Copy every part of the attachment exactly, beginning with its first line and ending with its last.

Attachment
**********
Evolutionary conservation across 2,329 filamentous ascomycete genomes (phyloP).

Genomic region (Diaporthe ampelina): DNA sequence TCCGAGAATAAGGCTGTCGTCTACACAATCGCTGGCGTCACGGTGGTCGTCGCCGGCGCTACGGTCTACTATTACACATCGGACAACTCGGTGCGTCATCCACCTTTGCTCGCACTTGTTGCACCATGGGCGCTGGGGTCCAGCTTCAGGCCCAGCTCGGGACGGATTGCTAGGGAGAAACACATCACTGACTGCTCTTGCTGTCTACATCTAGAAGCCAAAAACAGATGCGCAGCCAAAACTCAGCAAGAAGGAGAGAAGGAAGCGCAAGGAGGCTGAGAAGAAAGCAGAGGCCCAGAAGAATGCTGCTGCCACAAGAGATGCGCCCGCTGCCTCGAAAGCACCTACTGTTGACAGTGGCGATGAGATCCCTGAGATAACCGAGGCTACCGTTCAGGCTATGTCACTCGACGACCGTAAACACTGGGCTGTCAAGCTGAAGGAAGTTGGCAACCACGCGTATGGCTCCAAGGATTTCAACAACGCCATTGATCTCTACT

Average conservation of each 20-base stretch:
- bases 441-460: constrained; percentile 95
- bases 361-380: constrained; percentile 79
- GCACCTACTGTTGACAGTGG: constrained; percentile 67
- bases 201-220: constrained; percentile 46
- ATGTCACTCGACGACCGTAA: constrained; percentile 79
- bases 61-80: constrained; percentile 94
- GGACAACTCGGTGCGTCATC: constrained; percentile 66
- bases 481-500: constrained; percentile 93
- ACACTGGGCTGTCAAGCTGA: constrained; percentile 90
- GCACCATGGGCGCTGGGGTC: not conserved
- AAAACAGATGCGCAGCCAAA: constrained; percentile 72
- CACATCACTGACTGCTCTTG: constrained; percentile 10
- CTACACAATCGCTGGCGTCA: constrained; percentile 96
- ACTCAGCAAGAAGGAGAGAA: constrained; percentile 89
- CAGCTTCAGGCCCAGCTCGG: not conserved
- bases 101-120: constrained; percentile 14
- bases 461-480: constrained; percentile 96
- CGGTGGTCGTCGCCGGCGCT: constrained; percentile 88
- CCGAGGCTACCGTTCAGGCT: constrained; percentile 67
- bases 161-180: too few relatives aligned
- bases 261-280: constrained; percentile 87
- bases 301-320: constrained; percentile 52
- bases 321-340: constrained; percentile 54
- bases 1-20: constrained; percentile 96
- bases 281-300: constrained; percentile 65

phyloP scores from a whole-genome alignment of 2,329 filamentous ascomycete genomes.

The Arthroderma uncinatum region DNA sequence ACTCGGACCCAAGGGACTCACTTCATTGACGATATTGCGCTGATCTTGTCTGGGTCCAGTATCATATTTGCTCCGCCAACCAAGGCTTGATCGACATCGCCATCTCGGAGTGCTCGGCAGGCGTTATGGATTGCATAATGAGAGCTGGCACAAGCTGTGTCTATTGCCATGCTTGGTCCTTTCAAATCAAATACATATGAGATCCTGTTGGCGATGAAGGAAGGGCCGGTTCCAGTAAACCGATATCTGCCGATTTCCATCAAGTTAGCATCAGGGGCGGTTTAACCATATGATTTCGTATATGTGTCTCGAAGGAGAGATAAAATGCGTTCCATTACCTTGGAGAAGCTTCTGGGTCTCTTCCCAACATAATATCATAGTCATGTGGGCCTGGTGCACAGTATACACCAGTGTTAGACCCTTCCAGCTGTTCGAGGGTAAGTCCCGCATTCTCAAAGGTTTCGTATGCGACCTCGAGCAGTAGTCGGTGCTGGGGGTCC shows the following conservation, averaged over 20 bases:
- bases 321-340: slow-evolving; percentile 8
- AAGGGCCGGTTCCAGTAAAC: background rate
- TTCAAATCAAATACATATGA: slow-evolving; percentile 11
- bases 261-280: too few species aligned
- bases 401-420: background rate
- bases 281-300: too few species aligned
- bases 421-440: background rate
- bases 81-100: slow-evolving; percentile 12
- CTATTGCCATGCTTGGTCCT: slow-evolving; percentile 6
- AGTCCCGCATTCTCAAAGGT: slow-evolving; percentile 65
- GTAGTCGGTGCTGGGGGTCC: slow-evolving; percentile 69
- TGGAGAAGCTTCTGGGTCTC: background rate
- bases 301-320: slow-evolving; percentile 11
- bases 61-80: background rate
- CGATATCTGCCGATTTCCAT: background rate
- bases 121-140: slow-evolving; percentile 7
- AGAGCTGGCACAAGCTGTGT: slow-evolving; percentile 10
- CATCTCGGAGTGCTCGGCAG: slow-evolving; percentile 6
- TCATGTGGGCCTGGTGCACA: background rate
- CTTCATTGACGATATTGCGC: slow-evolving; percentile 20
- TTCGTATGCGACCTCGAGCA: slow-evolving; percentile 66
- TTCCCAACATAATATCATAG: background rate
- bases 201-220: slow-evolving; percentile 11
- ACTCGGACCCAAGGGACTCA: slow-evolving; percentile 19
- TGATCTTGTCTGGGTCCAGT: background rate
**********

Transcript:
Evolutionary conservation across 2,329 filamentous ascomycete genomes (phyloP).

Genomic region (Diaporthe ampelina): DNA sequence TCCGAGAATAAGGCTGTCGTCTACACAATCGCTGGCGTCACGGTGGTCGTCGCCGGCGCTACGGTCTACTATTACACATCGGACAACTCGGTGCGTCATCCACCTTTGCTCGCACTTGTTGCACCATGGGCGCTGGGGTCCAGCTTCAGGCCCAGCTCGGGACGGATTGCTAGGGAGAAACACATCACTGACTGCTCTTGCTGTCTACATCTAGAAGCCAAAAACAGATGCGCAGCCAAAACTCAGCAAGAAGGAGAGAAGGAAGCGCAAGGAGGCTGAGAAGAAAGCAGAGGCCCAGAAGAATGCTGCTGCCACAAGAGATGCGCCCGCTGCCTCGAAAGCACCTACTGTTGACAGTGGCGATGAGATCCCTGAGATAACCGAGGCTACCGTTCAGGCTATGTCACTCGACGACCGTAAACACTGGGCTGTCAAGCTGAAGGAAGTTGGCAACCACGCGTATGGCTCCAAGGATTTCAACAACGCCATTGATCTCTACT

Average conservation of each 20-base stretch:
- bases 441-460: constrained; percentile 95
- bases 361-380: constrained; percentile 79
- GCACCTACTGTTGACAGTGG: constrained; percentile 67
- bases 201-220: constrained; percentile 46
- ATGTCACTCGACGACCGTAA: constrained; percentile 79
- bases 61-80: constrained; percentile 94
- GGACAACTCGGTGCGTCATC: constrained; percentile 66
- bases 481-500: constrained; percentile 93
- ACACTGGGCTGTCAAGCTGA: constrained; percentile 90
- GCACCATGGGCGCTGGGGTC: not conserved
- AAAACAGATGCGCAGCCAAA: constrained; percentile 72
- CACATCACTGACTGCTCTTG: constrained; percentile 10
- CTACACAATCGCTGGCGTCA: constrained; percentile 96
- ACTCAGCAAGAAGGAGAGAA: constrained; percentile 89
- CAGCTTCAGGCCCAGCTCGG: not conserved
- bases 101-120: constrained; percentile 14
- bases 461-480: constrained; percentile 96
- CGGTGGTCGTCGCCGGCGCT: constrained; percentile 88
- CCGAGGCTACCGTTCAGGCT: constrained; percentile 67
- bases 161-180: too few relatives aligned
- bases 261-280: constrained; percentile 87
- bases 301-320: constrained; percentile 52
- bases 321-340: constrained; percentile 54
- bases 1-20: constrained; percentile 96
- bases 281-300: constrained; percentile 65

phyloP scores from a whole-genome alignment of 2,329 filamentous ascomycete genomes.

The Arthroderma uncinatum region DNA sequence ACTCGGACCCAAGGGACTCACTTCATTGACGATATTGCGCTGATCTTGTCTGGGTCCAGTATCATATTTGCTCCGCCAACCAAGGCTTGATCGACATCGCCATCTCGGAGTGCTCGGCAGGCGTTATGGATTGCATAATGAGAGCTGGCACAAGCTGTGTCTATTGCCATGCTTGGTCCTTTCAAATCAAATACATATGAGATCCTGTTGGCGATGAAGGAAGGGCCGGTTCCAGTAAACCGATATCTGCCGATTTCCATCAAGTTAGCATCAGGGGCGGTTTAACCATATGATTTCGTATATGTGTCTCGAAGGAGAGATAAAATGCGTTCCATTACCTTGGAGAAGCTTCTGGGTCTCTTCCCAACATAATATCATAGTCATGTGGGCCTGGTGCACAGTATACACCAGTGTTAGACCCTTCCAGCTGTTCGAGGGTAAGTCCCGCATTCTCAAAGGTTTCGTATGCGACCTCGAGCAGTAGTCGGTGCTGGGGGTCC shows the following conservation, averaged over 20 bases:
- bases 321-340: slow-evolving; percentile 8
- AAGGGCCGGTTCCAGTAAAC: background rate
- TTCAAATCAAATACATATGA: slow-evolving; percentile 11
- bases 261-280: too few species aligned
- bases 401-420: background rate
- bases 281-300: too few species aligned
- bases 421-440: background rate
- bases 81-100: slow-evolving; percentile 12
- CTATTGCCATGCTTGGTCCT: slow-evolving; percentile 6
- AGTCCCGCATTCTCAAAGGT: slow-evolving; percentile 65
- GTAGTCGGTGCTGGGGGTCC: slow-evolving; percentile 69
- TGGAGAAGCTTCTGGGTCTC: background rate
- bases 301-320: slow-evolving; percentile 11
- bases 61-80: background rate
- CGATATCTGCCGATTTCCAT: background rate
- bases 121-140: slow-evolving; percentile 7
- AGAGCTGGCACAAGCTGTGT: slow-evolving; percentile 10
- CATCTCGGAGTGCTCGGCAG: slow-evolving; percentile 6
- TCATGTGGGCCTGGTGCACA: background rate
- CTTCATTGACGATATTGCGC: slow-evolving; percentile 20
- TTCGTATGCGACCTCGAGCA: slow-evolving; percentile 66
- TTCCCAACATAATATCATAG: background rate
- bases 201-220: slow-evolving; percentile 11
- ACTCGGACCCAAGGGACTCA: slow-evolving; percentile 19
- TGATCTTGTCTGGGTCCAGT: background rate